Don Eilenberger http://www.eilenberger.net
    Spring Lk Heights NJ NJ Shore BMW Riders New Sweden BMW Riders
    '07 R1200R (current ride) and some bimmers.. and a Porsche

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    Lost again Texpaul's Avatar
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    Temp compensate

    My question to both manufacturers would be - how is the device taken out of circuit when the actual air temperature IS low - such as the 40F temps I was riding in. I don't think we want the ECU to think it's 20F out when it actually isn't. While the engine controller does rather quickly on the R12 bikes switch back to closed loop mode - it would seem you'd experience a loss of fuel mileage and an excessively rich mixture at lower temperatures if the actual intake temperature isn't taken into account.

    It's possible the thermistor in the booster plug (the temperature probe) DOES do this compensation. Dunno. Anyone know?
    The Booster Plug site explains how they calculate the temperature compensation here http://www.boosterplug.com/shop/cms-24.html .

    In a (non technical) nutshell the BP does not just always tell the computer it's 20 degrees cooler. If it did you are correct, it would run too rich at cooler temps. It adjusts the temp signal it sends to the ECU based on the outside temp.
    Paul Mulhern
    MOA# 56330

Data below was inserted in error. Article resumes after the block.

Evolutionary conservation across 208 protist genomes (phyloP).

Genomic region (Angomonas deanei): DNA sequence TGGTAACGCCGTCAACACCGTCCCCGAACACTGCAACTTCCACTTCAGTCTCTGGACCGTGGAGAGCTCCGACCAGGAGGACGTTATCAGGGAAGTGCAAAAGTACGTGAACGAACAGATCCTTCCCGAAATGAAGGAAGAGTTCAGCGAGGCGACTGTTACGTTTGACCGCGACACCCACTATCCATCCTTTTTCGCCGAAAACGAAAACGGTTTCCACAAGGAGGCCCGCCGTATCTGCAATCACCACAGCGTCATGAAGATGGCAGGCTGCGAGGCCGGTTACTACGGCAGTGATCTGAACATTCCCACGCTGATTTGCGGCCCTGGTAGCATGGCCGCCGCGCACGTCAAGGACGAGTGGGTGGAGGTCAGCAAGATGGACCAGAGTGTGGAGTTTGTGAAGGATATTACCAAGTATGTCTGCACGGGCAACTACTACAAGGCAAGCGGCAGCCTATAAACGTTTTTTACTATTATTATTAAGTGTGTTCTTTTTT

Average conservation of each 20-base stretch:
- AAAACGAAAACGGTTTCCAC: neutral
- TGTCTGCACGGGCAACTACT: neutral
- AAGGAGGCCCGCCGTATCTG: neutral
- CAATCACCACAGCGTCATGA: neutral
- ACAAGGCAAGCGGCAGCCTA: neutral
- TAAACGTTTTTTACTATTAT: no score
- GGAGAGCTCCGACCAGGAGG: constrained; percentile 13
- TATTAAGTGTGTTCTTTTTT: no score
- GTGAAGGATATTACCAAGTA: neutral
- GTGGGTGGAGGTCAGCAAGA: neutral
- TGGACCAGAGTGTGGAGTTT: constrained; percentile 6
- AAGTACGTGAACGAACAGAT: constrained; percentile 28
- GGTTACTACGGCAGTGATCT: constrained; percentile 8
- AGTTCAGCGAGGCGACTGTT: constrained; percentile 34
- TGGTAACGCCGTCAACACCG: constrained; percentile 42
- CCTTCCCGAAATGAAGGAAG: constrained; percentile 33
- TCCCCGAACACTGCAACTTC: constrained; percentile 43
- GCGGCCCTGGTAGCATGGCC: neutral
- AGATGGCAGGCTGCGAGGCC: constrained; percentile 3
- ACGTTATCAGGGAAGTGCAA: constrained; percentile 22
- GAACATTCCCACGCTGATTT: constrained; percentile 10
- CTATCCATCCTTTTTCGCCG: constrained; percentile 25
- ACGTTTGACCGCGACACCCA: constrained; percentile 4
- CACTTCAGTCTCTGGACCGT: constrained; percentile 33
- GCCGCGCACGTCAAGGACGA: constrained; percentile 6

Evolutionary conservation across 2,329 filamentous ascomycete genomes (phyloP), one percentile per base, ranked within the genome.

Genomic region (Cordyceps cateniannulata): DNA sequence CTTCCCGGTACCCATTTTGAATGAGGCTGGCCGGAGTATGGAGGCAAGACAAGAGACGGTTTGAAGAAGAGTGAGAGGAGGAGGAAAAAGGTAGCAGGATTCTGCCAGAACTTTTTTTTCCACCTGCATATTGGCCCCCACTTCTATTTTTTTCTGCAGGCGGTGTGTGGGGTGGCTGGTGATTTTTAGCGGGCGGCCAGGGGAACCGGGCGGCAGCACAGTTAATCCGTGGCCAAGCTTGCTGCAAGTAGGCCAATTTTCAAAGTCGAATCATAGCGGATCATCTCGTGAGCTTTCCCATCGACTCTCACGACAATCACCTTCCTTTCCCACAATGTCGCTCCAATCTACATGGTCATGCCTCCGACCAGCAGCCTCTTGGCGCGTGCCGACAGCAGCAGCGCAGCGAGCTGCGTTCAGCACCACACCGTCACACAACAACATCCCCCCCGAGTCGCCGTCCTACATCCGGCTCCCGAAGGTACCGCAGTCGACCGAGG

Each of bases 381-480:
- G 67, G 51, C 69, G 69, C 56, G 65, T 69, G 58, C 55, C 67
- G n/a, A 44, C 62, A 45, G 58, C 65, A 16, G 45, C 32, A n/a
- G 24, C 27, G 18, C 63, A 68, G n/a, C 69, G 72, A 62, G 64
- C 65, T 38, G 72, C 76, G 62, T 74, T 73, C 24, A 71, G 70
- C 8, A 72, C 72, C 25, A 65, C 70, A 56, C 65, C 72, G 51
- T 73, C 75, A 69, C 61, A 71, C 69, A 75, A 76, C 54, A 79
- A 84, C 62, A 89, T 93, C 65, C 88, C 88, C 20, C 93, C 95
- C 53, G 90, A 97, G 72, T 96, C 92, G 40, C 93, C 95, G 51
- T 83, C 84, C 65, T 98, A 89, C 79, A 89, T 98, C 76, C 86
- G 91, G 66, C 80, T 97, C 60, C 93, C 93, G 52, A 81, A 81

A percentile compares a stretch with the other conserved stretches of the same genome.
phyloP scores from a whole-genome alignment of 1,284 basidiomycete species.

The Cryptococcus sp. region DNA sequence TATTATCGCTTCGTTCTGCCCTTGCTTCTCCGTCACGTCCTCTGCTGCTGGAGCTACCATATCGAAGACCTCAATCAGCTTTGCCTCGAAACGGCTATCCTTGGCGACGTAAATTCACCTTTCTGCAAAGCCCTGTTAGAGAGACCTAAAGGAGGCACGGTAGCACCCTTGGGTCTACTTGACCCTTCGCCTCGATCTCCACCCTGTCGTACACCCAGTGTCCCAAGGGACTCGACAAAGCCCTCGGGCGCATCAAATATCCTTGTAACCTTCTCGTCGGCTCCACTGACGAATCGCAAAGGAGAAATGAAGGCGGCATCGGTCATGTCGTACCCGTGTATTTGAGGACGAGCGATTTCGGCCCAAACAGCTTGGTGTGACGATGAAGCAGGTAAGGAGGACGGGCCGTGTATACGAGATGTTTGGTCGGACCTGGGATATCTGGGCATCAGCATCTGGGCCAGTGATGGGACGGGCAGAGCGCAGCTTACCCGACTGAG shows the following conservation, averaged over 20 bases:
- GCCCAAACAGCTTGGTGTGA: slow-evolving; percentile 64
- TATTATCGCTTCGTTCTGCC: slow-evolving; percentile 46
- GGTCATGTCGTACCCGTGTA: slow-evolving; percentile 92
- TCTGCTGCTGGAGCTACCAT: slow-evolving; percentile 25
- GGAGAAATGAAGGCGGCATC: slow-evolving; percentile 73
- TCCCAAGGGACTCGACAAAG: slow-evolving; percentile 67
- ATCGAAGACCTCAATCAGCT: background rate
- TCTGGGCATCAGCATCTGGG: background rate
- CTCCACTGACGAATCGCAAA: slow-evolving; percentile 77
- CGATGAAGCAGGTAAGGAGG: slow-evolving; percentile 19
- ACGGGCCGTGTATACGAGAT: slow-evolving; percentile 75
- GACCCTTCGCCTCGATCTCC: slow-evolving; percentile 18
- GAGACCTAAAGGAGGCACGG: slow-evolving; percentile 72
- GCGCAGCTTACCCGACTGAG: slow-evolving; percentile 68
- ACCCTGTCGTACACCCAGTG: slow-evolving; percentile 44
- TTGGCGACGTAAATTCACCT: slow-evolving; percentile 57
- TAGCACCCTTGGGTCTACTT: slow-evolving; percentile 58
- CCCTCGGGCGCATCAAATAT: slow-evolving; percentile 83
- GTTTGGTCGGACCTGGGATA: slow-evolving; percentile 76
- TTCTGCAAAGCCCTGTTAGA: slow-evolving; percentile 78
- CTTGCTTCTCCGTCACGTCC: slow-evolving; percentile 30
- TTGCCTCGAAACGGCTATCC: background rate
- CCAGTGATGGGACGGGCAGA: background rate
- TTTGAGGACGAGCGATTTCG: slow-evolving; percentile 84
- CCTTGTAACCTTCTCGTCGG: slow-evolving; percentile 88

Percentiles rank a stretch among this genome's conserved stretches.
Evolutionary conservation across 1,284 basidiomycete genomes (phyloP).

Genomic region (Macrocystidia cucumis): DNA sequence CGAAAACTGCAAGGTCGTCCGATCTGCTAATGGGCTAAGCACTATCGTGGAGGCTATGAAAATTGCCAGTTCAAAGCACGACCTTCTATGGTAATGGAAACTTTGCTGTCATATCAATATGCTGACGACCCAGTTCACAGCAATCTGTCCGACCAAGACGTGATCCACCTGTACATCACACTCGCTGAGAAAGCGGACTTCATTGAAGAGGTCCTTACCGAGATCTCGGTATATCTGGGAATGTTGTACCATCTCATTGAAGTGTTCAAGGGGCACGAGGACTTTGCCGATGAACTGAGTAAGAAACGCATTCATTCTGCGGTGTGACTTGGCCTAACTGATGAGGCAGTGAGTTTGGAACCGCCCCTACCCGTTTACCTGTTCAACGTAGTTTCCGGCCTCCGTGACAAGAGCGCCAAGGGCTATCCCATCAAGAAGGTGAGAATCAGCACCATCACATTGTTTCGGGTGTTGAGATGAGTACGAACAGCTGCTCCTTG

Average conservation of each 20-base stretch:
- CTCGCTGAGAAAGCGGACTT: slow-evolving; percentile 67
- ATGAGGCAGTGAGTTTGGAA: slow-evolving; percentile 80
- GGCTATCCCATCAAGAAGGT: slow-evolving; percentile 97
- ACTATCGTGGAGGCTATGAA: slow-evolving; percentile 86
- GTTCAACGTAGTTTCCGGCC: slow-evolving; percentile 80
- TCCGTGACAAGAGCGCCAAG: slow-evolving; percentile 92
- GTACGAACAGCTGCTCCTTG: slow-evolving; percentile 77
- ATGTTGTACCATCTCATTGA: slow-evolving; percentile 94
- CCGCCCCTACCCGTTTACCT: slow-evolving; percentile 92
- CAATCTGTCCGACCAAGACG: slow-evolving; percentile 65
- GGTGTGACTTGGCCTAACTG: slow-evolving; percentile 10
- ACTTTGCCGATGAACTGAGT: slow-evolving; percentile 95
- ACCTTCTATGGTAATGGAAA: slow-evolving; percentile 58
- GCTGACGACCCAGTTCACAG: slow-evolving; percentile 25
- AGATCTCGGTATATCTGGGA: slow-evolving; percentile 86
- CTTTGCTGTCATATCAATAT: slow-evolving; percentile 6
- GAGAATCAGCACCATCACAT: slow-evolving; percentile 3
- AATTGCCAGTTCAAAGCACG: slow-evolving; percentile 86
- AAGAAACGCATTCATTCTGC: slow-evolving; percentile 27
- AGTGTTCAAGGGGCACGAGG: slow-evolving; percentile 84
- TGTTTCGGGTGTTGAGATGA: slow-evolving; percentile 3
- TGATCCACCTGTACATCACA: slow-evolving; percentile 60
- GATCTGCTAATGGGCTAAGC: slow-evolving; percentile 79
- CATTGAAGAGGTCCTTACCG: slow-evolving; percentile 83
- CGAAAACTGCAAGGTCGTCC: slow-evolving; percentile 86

'05 1200GS Big Blue

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    Registered User chewbacca's Avatar
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    Quote Originally Posted by Texpaul View Post
    The Booster Plug site explains how they calculate the temperature compensation here http://www.boosterplug.com/shop/cms-24.html .

    In a (non technical) nutshell the BP does not just always tell the computer it's 20 degrees cooler. If it did you are correct, it would run too rich at cooler temps. It adjusts the temp signal it sends to the ECU based on the outside temp.
    My exposure with Booster Plug was part of the test group on Triumph Tiger modules. There is the negative slope thermistor that measures the temp in the air box which replaces the stock IAT sensor. There is another sensor that is put somewhere in the air stream. That one provides an ambient air temp reference source. That is the answer on what does it do when it is cold. Jens who makes the Booster Plug chooses the right thermistor for the range of operation. He is really sharp and does a lot of testing.

    My experience was it didn't work that well for me.
    Old But Not Dead
    Semper Fi

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    A bozo on the bus deilenberger's Avatar
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    Paul - it appears Booster Plug's Jens did a good job with the design... and it does compensate for temperature. The other device? To me it sounds as if it might help at an ideal 20C (69F or so) - but warmer or colder - it's going to detract from the performance. Too bad MCN didn't recognize that.
    Don Eilenberger http://www.eilenberger.net
    Spring Lk Heights NJ NJ Shore BMW Riders New Sweden BMW Riders
    '07 R1200R (current ride) and some bimmers.. and a Porsche

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    Registered User roger 04 rt's Avatar
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    Last year I made a very long study of fueling on BMW motorcycles, first my R1150; and then a friend's R1200 GSA Camhead near the 2/3 point in the thread. Here: http://www.bmwmoa.org/forum/showthre...and-O2-Sensors